Top of the Morning: France to Start Mali Withdrawal; Kenya Vote Count System Malfunctioning

Top stories from DAWNS Digest–the global humanitarian news curation service.

France to Withdraw Troops from Mali Next Month

This seems somewhat premature. “French President François Hollande has said his country will begin withdrawing troops from Mali next month. He said the final phase of military intervention would continue throughout March and be scaled down in April. The campaign in the north had killed ‘terrorist leaders’, Mr Hollande said without giving any names…On Wednesday, Mr Hollande said that the ‘final phase’ of the French intervention ‘will last through March and from April there will be a decrease in the number of French soldiers in Mali as African forces will take over, supported by the Europeans.’” (BBC

UN Peacekeepers Captured by Syrian Rebels

The rebels say they will hold the peacekeepers until Assad withdraws his forces from a nearby town.“ Rebels holding 21 U.N. peacekeepers near the Golan Heights in southern Syria say they will not harm them but insist government forces must pull back from the region before they are freed, an activist said on Thursday. Rami Abdelrahman of the Syrian Observatory for Human Rights quoted a spokesman for the “Martyrs of Yarmouk” rebel brigade as saying the convoy of Philippine peacekeepers were being held as “guests” in the village of Jamla, about one mile from a ceasefire line with the Israeli-occupied Golan Heights. “He said they will not be harmed. But the rebels want the Syrian army and tanks to pull back from the area,” Abdelrahman said after speaking to the rebel spokesman on Thursday morning. The capture of the U.N. peacekeepers close to Israeli-held territory was another sign that Syria’s conflict, nearing its second anniversary, could spill over to neighboring countries.” (NBC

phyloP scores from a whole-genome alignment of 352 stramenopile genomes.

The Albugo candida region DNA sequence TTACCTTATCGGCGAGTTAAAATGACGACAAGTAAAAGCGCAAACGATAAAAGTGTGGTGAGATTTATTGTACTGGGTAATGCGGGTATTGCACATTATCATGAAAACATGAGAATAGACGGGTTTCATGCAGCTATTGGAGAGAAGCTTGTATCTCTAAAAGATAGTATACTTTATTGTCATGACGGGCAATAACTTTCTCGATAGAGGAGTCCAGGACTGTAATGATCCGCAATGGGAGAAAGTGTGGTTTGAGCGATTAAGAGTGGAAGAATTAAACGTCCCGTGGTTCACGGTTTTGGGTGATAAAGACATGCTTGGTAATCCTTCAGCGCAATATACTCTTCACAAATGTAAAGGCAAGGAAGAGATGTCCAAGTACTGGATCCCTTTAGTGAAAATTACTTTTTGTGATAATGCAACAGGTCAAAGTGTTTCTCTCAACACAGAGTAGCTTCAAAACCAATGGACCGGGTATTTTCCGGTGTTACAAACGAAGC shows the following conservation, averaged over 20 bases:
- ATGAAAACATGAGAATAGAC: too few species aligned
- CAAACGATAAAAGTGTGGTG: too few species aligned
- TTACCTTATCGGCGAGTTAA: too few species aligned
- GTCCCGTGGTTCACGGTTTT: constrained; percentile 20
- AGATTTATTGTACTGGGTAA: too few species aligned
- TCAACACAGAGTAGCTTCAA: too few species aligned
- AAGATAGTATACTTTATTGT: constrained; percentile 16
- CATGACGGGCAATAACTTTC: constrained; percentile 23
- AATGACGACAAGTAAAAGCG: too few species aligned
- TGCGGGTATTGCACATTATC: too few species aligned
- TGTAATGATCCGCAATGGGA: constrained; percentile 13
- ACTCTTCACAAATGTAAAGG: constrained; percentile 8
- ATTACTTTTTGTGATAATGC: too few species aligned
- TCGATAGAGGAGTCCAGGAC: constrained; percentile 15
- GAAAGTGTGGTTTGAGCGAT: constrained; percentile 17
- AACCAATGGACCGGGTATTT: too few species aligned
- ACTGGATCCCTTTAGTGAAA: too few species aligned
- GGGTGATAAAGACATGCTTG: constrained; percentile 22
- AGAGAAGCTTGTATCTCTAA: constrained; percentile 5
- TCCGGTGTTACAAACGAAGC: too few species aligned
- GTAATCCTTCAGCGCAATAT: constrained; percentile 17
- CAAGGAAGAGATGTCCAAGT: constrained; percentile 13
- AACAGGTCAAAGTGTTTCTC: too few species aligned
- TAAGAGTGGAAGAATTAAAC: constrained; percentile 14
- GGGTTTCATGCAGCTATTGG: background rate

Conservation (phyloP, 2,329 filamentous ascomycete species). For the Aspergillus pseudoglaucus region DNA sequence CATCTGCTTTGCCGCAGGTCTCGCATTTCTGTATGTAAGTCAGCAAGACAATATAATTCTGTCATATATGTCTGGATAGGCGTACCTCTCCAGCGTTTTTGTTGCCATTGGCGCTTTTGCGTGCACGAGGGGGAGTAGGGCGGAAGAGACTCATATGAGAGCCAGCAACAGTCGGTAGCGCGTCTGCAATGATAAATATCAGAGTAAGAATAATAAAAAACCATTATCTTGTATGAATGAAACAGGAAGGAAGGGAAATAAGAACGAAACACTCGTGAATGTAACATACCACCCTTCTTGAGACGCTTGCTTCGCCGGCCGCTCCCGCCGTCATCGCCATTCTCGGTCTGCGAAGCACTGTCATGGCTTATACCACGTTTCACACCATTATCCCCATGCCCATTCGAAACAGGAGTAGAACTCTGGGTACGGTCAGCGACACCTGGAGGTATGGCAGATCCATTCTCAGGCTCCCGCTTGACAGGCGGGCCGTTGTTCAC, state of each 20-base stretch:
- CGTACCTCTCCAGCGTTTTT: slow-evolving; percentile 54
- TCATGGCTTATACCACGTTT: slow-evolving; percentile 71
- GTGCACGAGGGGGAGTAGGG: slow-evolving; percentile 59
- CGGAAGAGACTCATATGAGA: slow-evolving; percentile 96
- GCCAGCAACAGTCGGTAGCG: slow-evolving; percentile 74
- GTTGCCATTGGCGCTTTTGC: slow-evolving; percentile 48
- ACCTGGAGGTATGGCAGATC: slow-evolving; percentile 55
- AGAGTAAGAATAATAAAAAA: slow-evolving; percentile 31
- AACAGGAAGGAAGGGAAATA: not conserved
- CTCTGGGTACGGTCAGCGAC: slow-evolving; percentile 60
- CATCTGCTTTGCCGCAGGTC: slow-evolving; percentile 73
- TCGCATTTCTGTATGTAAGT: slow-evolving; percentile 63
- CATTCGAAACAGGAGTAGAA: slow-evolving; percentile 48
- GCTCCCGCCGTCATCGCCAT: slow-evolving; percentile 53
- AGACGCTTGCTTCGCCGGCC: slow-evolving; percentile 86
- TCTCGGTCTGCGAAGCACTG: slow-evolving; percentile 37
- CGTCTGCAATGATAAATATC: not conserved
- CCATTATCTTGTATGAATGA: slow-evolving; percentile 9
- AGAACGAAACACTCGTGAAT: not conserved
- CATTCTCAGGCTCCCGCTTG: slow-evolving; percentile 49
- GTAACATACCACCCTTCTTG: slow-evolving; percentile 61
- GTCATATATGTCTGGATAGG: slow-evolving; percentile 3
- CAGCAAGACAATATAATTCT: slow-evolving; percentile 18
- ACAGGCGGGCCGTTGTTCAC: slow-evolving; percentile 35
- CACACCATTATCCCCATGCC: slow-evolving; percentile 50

Kenya Vote Count System Malfunctioning

This is looking to be a long and messy affair. “Counting of ballots from Kenya’s contentious presidential election was abandoned and restarted manually Wednesday after an expensive new electronic system failed.  More than half of the estimated 10 million votes had already been provisionally tallied since polls closed on Monday, giving Uhuru Kenyatta an 11 percent lead in the presidential race over his main rival, Raila Odinga.  The country, spellbound by the contest, was asked to dig deeper into its collective patience, however, when a server at the electoral commission crashed and its software could not be rebooted. The glitch postponed the results, which are now expected Friday.” (CSM